Probably a surprise to no one at all, the senior game producer of World of Warcraft participated in an interview with GameSpot at BlizzCon and released the little gem that their video game will not be free to play any time soon.
Jason Hutchins said, “We’re very happy with the business model we have now; it’s very successful. We’ve got a stable player base that we’re excited about. World of Warcraft is not built to be free-to-play and I think for free-to-play games to be good, they need to be built that way from the ground up and we’re not there.”
That’s understandable, especially since World of Warcraft is known by most to be a game that takes a healthy chunk of your income and requires some serious dedication to progress in the game after a certain point. Even with the expansions of the MMO market that has given us titles such as Lord of the Rings Online, Star Wars: The Old Republic, The Elder Scrolls Online (not yet released), and countless other titles that have subscription models or free-to-play models, World of Warcraft still rests comfortably at the top of them all with 7.6 million subscribers.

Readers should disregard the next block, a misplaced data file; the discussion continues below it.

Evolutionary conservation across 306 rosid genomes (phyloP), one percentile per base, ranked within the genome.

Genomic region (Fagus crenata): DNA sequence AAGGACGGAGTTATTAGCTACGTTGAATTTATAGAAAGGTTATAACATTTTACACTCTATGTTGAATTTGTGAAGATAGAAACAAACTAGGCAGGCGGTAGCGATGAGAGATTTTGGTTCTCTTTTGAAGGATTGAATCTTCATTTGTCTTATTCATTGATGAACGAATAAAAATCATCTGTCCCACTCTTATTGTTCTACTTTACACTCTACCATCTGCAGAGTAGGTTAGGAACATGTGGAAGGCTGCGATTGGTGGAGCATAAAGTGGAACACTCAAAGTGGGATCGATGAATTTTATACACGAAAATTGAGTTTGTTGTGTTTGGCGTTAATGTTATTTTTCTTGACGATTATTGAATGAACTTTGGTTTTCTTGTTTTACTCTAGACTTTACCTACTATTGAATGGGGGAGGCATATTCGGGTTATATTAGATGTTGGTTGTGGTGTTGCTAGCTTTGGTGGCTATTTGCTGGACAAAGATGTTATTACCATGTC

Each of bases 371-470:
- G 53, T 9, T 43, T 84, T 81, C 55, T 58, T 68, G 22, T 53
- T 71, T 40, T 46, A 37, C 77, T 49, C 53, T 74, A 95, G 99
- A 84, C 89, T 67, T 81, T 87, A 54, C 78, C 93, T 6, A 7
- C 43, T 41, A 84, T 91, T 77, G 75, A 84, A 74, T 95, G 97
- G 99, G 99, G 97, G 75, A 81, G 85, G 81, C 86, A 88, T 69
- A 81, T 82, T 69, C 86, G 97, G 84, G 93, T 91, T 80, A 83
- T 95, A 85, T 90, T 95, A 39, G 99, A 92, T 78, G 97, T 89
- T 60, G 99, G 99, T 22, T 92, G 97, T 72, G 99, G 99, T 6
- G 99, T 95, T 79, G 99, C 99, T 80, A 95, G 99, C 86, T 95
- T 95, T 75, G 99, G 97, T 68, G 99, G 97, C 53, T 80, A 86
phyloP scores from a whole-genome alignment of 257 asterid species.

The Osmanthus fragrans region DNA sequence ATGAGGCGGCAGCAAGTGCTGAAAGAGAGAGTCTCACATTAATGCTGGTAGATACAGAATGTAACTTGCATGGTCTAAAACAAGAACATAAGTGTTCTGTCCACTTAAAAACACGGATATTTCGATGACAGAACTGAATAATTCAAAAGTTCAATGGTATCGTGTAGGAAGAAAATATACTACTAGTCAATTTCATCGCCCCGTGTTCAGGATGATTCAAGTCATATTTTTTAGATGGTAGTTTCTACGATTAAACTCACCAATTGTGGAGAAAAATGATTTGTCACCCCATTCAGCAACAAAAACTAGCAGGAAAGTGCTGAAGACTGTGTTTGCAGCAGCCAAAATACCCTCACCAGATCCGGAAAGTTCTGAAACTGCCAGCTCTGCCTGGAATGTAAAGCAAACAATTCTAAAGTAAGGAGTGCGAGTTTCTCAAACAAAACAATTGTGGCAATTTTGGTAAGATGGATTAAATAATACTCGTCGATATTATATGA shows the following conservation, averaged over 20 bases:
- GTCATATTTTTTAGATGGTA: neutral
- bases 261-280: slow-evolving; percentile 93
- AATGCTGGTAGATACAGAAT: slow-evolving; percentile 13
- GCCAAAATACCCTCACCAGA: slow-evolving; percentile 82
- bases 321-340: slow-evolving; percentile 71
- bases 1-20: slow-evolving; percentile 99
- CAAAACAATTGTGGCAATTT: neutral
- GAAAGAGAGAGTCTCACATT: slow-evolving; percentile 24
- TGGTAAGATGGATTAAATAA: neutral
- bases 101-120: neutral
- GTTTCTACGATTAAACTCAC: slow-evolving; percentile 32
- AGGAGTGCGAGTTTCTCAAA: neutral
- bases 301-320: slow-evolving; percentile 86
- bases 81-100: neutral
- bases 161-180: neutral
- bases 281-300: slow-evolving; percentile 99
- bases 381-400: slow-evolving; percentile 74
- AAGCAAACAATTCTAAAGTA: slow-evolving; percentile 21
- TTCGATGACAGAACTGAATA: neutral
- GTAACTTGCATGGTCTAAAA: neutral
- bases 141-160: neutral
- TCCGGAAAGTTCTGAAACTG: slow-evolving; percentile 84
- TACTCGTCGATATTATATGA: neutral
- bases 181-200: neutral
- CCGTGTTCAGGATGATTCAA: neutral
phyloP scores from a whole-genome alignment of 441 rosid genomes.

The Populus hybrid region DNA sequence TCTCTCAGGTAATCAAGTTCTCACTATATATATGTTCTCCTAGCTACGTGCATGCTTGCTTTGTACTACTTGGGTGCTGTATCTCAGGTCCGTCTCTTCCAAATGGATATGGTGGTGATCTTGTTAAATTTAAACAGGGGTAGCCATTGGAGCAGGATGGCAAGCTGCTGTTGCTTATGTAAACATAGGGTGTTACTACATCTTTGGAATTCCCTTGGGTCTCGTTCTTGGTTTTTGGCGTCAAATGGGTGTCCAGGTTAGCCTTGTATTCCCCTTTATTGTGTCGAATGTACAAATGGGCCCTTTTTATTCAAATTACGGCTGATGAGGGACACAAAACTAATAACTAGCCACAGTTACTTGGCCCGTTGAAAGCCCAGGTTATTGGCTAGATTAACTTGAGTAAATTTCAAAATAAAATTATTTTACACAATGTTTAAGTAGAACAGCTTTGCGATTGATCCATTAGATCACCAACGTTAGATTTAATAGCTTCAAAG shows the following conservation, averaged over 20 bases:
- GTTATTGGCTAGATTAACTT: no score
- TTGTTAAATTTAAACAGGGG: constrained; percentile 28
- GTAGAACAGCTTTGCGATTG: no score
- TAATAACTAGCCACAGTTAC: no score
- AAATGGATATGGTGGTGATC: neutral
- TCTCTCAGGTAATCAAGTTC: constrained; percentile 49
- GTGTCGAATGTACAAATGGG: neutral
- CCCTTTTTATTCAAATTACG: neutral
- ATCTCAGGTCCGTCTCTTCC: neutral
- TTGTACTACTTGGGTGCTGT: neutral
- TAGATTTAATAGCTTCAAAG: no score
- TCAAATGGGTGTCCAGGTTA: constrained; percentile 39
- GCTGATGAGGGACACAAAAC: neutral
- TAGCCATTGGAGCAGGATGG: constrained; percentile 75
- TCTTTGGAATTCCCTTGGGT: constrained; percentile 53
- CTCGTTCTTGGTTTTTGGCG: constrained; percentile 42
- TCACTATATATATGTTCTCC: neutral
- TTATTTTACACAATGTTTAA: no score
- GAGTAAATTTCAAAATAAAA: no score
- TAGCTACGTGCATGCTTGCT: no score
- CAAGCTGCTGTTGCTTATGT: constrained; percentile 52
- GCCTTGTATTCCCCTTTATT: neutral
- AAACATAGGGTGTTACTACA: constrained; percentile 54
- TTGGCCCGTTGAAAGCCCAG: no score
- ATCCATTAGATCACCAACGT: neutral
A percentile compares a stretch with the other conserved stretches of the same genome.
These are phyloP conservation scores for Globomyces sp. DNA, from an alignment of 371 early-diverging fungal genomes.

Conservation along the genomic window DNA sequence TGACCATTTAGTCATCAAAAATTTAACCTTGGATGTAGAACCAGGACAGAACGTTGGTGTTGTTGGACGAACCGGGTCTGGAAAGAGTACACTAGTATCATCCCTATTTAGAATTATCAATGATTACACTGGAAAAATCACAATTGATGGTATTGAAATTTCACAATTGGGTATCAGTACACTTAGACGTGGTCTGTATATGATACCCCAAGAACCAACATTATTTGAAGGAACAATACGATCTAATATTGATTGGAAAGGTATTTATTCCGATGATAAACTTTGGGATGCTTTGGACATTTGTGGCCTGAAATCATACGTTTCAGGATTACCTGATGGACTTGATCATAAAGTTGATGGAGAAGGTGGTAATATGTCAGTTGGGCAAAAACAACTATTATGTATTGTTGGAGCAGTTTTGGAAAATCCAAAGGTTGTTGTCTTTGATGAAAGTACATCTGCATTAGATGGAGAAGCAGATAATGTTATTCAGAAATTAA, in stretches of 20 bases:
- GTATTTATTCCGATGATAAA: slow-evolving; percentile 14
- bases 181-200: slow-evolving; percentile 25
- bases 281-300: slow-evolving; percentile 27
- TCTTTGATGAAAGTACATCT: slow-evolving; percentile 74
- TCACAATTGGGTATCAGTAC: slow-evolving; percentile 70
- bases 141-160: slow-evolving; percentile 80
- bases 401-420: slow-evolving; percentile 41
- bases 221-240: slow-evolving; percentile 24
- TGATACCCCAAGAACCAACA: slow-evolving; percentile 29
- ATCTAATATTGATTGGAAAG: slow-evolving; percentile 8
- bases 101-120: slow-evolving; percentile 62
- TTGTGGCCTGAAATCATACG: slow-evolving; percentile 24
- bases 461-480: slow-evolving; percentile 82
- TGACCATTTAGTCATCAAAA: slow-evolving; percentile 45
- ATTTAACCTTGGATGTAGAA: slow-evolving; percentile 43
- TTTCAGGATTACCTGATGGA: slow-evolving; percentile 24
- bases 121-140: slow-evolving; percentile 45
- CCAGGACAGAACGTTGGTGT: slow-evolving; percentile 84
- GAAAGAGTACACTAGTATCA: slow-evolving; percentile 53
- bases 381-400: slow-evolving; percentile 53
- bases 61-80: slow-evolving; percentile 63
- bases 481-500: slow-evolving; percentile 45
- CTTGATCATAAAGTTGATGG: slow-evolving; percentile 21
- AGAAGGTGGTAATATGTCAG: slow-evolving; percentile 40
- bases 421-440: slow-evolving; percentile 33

Mike Morhaime, Blizzard’s CEO, had a bit more to say on the topic. IGN held an interview with the man at BlizzCon, pressing him for the juicy details. He provided additional information on top of what Jason said that clears up some of the confusion players have had about recent changes to their favourite game. For example, Blizzard has added an in-game store which is a popular feature for free-to-play games, and there are numerous offerings throughout the game now that upgrade your character for free and it’s now free to play up to level 20. As it turns out, it’s all about incentive and not actually changing the model of the game.
“I think that changing it into a free-to-play game is not necessarily very trivial considering the types of things we’d have to change. I think the focus should be on accessibility, providing a free onramp to the game. But if you really want to play WoW for any length of time, I think we’ll stick with subscriptions,” Morhaime said.
In other words, the developers are seeking ways to bring old players back (without having to go through the whole grinding process again) as well as convincing new players to join up with incentives and ways to circumvent the rants that many people used to have about the game: what fun is there in playing a game that demands grinding and very little new content? They’re hoping to answer this question while still keeping their subscription model, and time will only tell how this works out for them. In any case, their position at #1 is bound to stay the same for at least another year, bringing it to its 10 year anniversary (fun fact: that will be the 20year anniversary for the franchise itself!) which is admittedly amazing for any MMO to reach.